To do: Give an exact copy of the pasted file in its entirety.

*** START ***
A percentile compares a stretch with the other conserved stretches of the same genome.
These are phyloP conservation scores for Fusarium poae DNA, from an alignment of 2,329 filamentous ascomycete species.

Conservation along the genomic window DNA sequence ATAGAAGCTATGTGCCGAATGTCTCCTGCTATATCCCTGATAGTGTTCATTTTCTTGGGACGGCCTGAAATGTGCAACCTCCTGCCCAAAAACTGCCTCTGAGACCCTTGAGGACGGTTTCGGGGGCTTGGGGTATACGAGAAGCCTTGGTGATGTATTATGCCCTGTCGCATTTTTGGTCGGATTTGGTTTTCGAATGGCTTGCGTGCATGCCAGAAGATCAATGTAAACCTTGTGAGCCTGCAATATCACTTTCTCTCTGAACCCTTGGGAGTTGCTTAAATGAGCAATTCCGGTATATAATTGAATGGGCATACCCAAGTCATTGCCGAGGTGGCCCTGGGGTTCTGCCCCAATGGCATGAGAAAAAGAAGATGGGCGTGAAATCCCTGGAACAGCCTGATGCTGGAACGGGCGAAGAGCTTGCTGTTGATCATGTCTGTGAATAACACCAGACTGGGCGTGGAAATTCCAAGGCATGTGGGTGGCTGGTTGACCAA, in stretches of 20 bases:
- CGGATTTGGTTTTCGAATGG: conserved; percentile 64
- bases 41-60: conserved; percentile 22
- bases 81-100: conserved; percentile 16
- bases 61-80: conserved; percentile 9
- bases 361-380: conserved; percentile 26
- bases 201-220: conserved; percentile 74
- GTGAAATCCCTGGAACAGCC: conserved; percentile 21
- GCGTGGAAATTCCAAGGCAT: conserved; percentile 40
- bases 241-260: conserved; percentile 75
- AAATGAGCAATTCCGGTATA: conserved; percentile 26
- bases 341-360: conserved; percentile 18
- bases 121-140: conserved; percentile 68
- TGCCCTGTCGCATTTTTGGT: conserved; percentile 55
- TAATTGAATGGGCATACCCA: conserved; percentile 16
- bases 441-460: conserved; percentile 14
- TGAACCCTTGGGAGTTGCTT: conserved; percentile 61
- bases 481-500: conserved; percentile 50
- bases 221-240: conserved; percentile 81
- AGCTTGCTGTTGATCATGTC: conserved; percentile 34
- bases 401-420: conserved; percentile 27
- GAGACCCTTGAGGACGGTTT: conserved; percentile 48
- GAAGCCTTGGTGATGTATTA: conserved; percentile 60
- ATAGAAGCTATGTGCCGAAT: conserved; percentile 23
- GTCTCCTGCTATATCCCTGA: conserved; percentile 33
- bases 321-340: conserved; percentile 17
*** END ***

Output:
A percentile compares a stretch with the other conserved stretches of the same genome.
These are phyloP conservation scores for Fusarium poae DNA, from an alignment of 2,329 filamentous ascomycete species.

Conservation along the genomic window DNA sequence ATAGAAGCTATGTGCCGAATGTCTCCTGCTATATCCCTGATAGTGTTCATTTTCTTGGGACGGCCTGAAATGTGCAACCTCCTGCCCAAAAACTGCCTCTGAGACCCTTGAGGACGGTTTCGGGGGCTTGGGGTATACGAGAAGCCTTGGTGATGTATTATGCCCTGTCGCATTTTTGGTCGGATTTGGTTTTCGAATGGCTTGCGTGCATGCCAGAAGATCAATGTAAACCTTGTGAGCCTGCAATATCACTTTCTCTCTGAACCCTTGGGAGTTGCTTAAATGAGCAATTCCGGTATATAATTGAATGGGCATACCCAAGTCATTGCCGAGGTGGCCCTGGGGTTCTGCCCCAATGGCATGAGAAAAAGAAGATGGGCGTGAAATCCCTGGAACAGCCTGATGCTGGAACGGGCGAAGAGCTTGCTGTTGATCATGTCTGTGAATAACACCAGACTGGGCGTGGAAATTCCAAGGCATGTGGGTGGCTGGTTGACCAA, in stretches of 20 bases:
- CGGATTTGGTTTTCGAATGG: conserved; percentile 64
- bases 41-60: conserved; percentile 22
- bases 81-100: conserved; percentile 16
- bases 61-80: conserved; percentile 9
- bases 361-380: conserved; percentile 26
- bases 201-220: conserved; percentile 74
- GTGAAATCCCTGGAACAGCC: conserved; percentile 21
- GCGTGGAAATTCCAAGGCAT: conserved; percentile 40
- bases 241-260: conserved; percentile 75
- AAATGAGCAATTCCGGTATA: conserved; percentile 26
- bases 341-360: conserved; percentile 18
- bases 121-140: conserved; percentile 68
- TGCCCTGTCGCATTTTTGGT: conserved; percentile 55
- TAATTGAATGGGCATACCCA: conserved; percentile 16
- bases 441-460: conserved; percentile 14
- TGAACCCTTGGGAGTTGCTT: conserved; percentile 61
- bases 481-500: conserved; percentile 50
- bases 221-240: conserved; percentile 81
- AGCTTGCTGTTGATCATGTC: conserved; percentile 34
- bases 401-420: conserved; percentile 27
- GAGACCCTTGAGGACGGTTT: conserved; percentile 48
- GAAGCCTTGGTGATGTATTA: conserved; percentile 60
- ATAGAAGCTATGTGCCGAAT: conserved; percentile 23
- GTCTCCTGCTATATCCCTGA: conserved; percentile 33
- bases 321-340: conserved; percentile 17